On Saturday, September 24, Student Council Vice President of Social Life Akeil Smith ’23 hosted the “Battle of the DJs” competition. Usually accustomed to the dances hosted in the Kirby Arts Center and outside the Bunn Library, especially with the Homecoming and other House-hosted dances, students were in for a twist with this dance: students could sign up, play their music, and move through rounds. After starting with nine DJs, the pool was initially narrowed down to three finalists. During school meeting last Thursday, Pittman Alley ’24, Abby Hehl ’23, and Riley McKibben ’25 were revealed to be the DJs who would play their music at the Saturday dance.
Hosted on the walkway just outside Pop, the dance included a smoke machine, changing neon lights, and Dunkin’ Donuts on the side. The chilly weather provided the perfect environment for some casual daning and music. The DJs were at the front, taking turns to play their music for the students to “vibe” and simply have a good time.
McKibben, also known as “DJ Kibbs,” knew exactly what “vibe” she was going for as she tried to “hit the late ’00s and ’10s songs.” The songs she played included “Empire State of Mind” by Alicia Keys and Jay-Z, “Party in the USA” by Miley Cyrus, and “Good Feeling” by Flo Rida. All three DJs had different musical tastes, but McKibben tried to go for some throwback songs which called for a good time. She was “most excited to play Macklemore’s “Can’t Hold Us,” because that song always “gets [her] going, and it reminds [her] of past experiences. Other people usually rock with it too.” McKibben played songs that she really liked but was also open to the suggestions and favorites of others. When asked about some of her music tastes and inspiration, she explained how “some of [her] favorite artists include Kanye and Drake, but [she] really listens to a variety of different artists.”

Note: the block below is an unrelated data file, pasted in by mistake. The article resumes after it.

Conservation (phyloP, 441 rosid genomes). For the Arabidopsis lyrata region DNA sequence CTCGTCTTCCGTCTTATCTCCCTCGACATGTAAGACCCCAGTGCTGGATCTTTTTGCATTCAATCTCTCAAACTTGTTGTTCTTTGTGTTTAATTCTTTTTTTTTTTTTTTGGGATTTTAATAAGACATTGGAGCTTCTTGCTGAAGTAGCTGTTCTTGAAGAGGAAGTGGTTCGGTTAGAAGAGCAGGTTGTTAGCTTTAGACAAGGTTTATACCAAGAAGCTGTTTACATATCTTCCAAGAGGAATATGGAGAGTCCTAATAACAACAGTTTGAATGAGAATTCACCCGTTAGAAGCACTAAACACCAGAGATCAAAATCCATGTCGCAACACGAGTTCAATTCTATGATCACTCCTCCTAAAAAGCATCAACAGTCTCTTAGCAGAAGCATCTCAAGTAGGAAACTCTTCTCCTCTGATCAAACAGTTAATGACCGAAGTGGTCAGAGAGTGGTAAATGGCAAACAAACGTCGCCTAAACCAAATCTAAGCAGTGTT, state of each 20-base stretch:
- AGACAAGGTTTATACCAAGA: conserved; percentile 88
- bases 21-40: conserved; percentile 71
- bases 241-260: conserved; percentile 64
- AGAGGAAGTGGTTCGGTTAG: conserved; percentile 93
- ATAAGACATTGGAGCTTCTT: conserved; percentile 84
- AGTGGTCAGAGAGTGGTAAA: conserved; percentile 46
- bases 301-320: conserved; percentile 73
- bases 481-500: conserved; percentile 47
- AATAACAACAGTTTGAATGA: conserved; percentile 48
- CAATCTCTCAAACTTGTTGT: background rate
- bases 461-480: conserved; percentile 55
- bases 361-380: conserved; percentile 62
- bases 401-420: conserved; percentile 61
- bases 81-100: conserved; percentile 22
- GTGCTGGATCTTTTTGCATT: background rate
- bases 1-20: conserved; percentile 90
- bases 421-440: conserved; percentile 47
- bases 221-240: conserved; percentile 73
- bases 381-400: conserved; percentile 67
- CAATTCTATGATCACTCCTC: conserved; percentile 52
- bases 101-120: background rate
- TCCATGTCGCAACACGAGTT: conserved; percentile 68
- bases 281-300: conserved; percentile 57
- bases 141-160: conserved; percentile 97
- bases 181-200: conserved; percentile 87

Joe Barnes ’25, an attendee of the event, expressed how “[he] had a good time: the donuts were good, it was extremely cool, the lighting was sick, and the DJs were turning up.” When asked which DJ should win, Luke Cascaden ’25 suggested DJ Pitt, because he “played the song ‘Freak,’ which is a song [he] really likes.” Both attendees had a fun time, saying that the dance “made [their] weekend even better.”
The Battle of the DJs posed not just a good opportunity to have some weekend fun with friends after a busy week, but it also brought out students’ music taste and added a competitive element to it. Students are eager to see what future social events are in store and how weekend events like dances and mini competitions can get even better at Lawrenceville.